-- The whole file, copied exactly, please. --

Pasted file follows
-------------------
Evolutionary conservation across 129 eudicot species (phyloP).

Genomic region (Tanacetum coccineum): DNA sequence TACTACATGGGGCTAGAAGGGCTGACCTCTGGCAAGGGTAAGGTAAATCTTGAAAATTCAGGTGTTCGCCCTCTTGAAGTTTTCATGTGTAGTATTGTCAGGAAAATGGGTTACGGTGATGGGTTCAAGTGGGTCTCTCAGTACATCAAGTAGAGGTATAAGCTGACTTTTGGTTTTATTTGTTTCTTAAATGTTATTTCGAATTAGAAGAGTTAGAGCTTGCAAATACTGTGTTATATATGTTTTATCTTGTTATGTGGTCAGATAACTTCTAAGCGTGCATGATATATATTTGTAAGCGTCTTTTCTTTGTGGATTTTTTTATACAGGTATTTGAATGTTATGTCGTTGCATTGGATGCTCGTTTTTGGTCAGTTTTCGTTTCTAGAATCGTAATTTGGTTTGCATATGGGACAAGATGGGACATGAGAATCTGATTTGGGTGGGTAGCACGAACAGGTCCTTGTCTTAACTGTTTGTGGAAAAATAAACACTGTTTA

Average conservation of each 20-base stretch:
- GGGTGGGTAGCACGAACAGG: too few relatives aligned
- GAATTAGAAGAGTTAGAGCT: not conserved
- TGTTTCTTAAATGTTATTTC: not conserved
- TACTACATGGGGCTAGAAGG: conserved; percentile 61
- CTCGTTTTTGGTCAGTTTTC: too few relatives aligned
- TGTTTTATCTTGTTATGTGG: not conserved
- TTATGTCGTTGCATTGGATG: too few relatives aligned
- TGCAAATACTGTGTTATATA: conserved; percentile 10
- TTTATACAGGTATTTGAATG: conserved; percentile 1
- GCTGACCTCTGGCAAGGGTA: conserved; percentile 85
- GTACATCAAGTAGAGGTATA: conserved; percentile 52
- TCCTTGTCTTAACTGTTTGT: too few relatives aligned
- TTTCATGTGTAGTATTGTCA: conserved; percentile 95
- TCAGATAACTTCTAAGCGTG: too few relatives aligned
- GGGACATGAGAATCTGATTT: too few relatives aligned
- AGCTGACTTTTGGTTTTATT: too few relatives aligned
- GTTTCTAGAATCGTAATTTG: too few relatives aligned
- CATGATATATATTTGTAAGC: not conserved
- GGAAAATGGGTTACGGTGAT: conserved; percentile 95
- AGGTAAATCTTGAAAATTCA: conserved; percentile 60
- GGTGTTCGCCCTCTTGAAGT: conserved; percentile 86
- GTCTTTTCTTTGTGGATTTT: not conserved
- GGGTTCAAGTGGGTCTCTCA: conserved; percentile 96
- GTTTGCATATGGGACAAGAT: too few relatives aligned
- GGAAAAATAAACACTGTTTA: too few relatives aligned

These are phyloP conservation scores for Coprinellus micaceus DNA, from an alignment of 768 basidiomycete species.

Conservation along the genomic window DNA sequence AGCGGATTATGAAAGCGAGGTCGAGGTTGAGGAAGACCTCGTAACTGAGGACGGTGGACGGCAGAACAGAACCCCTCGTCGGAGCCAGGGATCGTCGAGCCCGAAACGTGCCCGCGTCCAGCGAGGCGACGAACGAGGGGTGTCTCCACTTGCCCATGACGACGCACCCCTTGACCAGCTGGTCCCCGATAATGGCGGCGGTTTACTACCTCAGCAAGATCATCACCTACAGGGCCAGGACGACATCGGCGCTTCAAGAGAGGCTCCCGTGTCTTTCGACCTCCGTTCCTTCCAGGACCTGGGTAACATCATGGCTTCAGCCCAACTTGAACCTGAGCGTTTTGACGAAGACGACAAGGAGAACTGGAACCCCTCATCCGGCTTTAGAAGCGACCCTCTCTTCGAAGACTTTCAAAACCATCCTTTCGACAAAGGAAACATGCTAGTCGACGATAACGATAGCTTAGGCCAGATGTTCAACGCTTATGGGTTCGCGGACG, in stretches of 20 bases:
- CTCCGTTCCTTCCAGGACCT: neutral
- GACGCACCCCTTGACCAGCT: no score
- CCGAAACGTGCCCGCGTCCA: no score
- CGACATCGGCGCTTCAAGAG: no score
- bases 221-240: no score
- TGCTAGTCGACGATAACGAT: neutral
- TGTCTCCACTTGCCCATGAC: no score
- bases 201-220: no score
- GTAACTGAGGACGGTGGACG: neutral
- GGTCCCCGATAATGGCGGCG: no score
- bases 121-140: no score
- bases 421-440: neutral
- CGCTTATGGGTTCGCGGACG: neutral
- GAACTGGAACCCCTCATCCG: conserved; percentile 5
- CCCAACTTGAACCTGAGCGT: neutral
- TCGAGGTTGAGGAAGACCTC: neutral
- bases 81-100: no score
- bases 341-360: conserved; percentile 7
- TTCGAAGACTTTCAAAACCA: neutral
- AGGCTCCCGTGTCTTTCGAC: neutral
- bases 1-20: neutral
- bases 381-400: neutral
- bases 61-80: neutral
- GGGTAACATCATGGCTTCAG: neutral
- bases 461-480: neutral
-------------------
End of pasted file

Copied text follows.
Evolutionary conservation across 129 eudicot species (phyloP).

Genomic region (Tanacetum coccineum): DNA sequence TACTACATGGGGCTAGAAGGGCTGACCTCTGGCAAGGGTAAGGTAAATCTTGAAAATTCAGGTGTTCGCCCTCTTGAAGTTTTCATGTGTAGTATTGTCAGGAAAATGGGTTACGGTGATGGGTTCAAGTGGGTCTCTCAGTACATCAAGTAGAGGTATAAGCTGACTTTTGGTTTTATTTGTTTCTTAAATGTTATTTCGAATTAGAAGAGTTAGAGCTTGCAAATACTGTGTTATATATGTTTTATCTTGTTATGTGGTCAGATAACTTCTAAGCGTGCATGATATATATTTGTAAGCGTCTTTTCTTTGTGGATTTTTTTATACAGGTATTTGAATGTTATGTCGTTGCATTGGATGCTCGTTTTTGGTCAGTTTTCGTTTCTAGAATCGTAATTTGGTTTGCATATGGGACAAGATGGGACATGAGAATCTGATTTGGGTGGGTAGCACGAACAGGTCCTTGTCTTAACTGTTTGTGGAAAAATAAACACTGTTTA

Average conservation of each 20-base stretch:
- GGGTGGGTAGCACGAACAGG: too few relatives aligned
- GAATTAGAAGAGTTAGAGCT: not conserved
- TGTTTCTTAAATGTTATTTC: not conserved
- TACTACATGGGGCTAGAAGG: conserved; percentile 61
- CTCGTTTTTGGTCAGTTTTC: too few relatives aligned
- TGTTTTATCTTGTTATGTGG: not conserved
- TTATGTCGTTGCATTGGATG: too few relatives aligned
- TGCAAATACTGTGTTATATA: conserved; percentile 10
- TTTATACAGGTATTTGAATG: conserved; percentile 1
- GCTGACCTCTGGCAAGGGTA: conserved; percentile 85
- GTACATCAAGTAGAGGTATA: conserved; percentile 52
- TCCTTGTCTTAACTGTTTGT: too few relatives aligned
- TTTCATGTGTAGTATTGTCA: conserved; percentile 95
- TCAGATAACTTCTAAGCGTG: too few relatives aligned
- GGGACATGAGAATCTGATTT: too few relatives aligned
- AGCTGACTTTTGGTTTTATT: too few relatives aligned
- GTTTCTAGAATCGTAATTTG: too few relatives aligned
- CATGATATATATTTGTAAGC: not conserved
- GGAAAATGGGTTACGGTGAT: conserved; percentile 95
- AGGTAAATCTTGAAAATTCA: conserved; percentile 60
- GGTGTTCGCCCTCTTGAAGT: conserved; percentile 86
- GTCTTTTCTTTGTGGATTTT: not conserved
- GGGTTCAAGTGGGTCTCTCA: conserved; percentile 96
- GTTTGCATATGGGACAAGAT: too few relatives aligned
- GGAAAAATAAACACTGTTTA: too few relatives aligned

These are phyloP conservation scores for Coprinellus micaceus DNA, from an alignment of 768 basidiomycete species.

Conservation along the genomic window DNA sequence AGCGGATTATGAAAGCGAGGTCGAGGTTGAGGAAGACCTCGTAACTGAGGACGGTGGACGGCAGAACAGAACCCCTCGTCGGAGCCAGGGATCGTCGAGCCCGAAACGTGCCCGCGTCCAGCGAGGCGACGAACGAGGGGTGTCTCCACTTGCCCATGACGACGCACCCCTTGACCAGCTGGTCCCCGATAATGGCGGCGGTTTACTACCTCAGCAAGATCATCACCTACAGGGCCAGGACGACATCGGCGCTTCAAGAGAGGCTCCCGTGTCTTTCGACCTCCGTTCCTTCCAGGACCTGGGTAACATCATGGCTTCAGCCCAACTTGAACCTGAGCGTTTTGACGAAGACGACAAGGAGAACTGGAACCCCTCATCCGGCTTTAGAAGCGACCCTCTCTTCGAAGACTTTCAAAACCATCCTTTCGACAAAGGAAACATGCTAGTCGACGATAACGATAGCTTAGGCCAGATGTTCAACGCTTATGGGTTCGCGGACG, in stretches of 20 bases:
- CTCCGTTCCTTCCAGGACCT: neutral
- GACGCACCCCTTGACCAGCT: no score
- CCGAAACGTGCCCGCGTCCA: no score
- CGACATCGGCGCTTCAAGAG: no score
- bases 221-240: no score
- TGCTAGTCGACGATAACGAT: neutral
- TGTCTCCACTTGCCCATGAC: no score
- bases 201-220: no score
- GTAACTGAGGACGGTGGACG: neutral
- GGTCCCCGATAATGGCGGCG: no score
- bases 121-140: no score
- bases 421-440: neutral
- CGCTTATGGGTTCGCGGACG: neutral
- GAACTGGAACCCCTCATCCG: conserved; percentile 5
- CCCAACTTGAACCTGAGCGT: neutral
- TCGAGGTTGAGGAAGACCTC: neutral
- bases 81-100: no score
- bases 341-360: conserved; percentile 7
- TTCGAAGACTTTCAAAACCA: neutral
- AGGCTCCCGTGTCTTTCGAC: neutral
- bases 1-20: neutral
- bases 381-400: neutral
- bases 61-80: neutral
- GGGTAACATCATGGCTTCAG: neutral
- bases 461-480: neutral